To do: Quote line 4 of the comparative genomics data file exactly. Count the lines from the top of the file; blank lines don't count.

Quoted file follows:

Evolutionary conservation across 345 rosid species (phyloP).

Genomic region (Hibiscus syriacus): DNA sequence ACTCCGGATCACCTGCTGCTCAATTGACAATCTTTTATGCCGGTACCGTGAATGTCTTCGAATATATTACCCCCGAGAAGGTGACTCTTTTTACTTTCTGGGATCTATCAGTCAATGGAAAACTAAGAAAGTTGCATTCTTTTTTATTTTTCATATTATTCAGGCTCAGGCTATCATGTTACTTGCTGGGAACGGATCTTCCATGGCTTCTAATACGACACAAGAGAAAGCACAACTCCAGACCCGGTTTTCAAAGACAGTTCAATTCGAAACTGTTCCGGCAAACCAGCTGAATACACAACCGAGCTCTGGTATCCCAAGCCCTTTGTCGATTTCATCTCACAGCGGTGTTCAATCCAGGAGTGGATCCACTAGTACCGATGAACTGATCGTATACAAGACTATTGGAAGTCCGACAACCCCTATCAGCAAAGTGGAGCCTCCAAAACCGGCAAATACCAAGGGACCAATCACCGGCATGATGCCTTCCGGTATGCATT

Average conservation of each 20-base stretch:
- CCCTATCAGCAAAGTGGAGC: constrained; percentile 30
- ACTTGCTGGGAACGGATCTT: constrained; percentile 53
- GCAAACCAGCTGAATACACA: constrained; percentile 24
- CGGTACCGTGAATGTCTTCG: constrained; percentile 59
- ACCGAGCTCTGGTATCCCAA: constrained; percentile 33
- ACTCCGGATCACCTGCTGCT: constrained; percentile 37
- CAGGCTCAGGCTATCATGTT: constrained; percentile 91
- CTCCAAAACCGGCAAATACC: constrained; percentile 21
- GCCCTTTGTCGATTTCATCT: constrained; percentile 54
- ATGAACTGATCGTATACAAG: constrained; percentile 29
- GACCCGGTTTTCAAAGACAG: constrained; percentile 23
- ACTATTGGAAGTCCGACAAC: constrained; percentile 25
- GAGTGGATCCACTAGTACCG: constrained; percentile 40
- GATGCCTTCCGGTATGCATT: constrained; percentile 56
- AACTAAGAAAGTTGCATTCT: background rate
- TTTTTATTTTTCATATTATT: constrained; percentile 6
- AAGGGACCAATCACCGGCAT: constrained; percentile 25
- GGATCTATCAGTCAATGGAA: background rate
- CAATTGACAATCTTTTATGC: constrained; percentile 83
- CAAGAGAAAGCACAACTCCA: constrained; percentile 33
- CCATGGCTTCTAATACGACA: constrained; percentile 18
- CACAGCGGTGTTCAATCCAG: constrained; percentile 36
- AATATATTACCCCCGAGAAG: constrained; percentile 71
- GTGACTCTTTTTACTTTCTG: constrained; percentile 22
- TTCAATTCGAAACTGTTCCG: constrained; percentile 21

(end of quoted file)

- CCCTATCAGCAAAGTGGAGC: constrained; percentile 30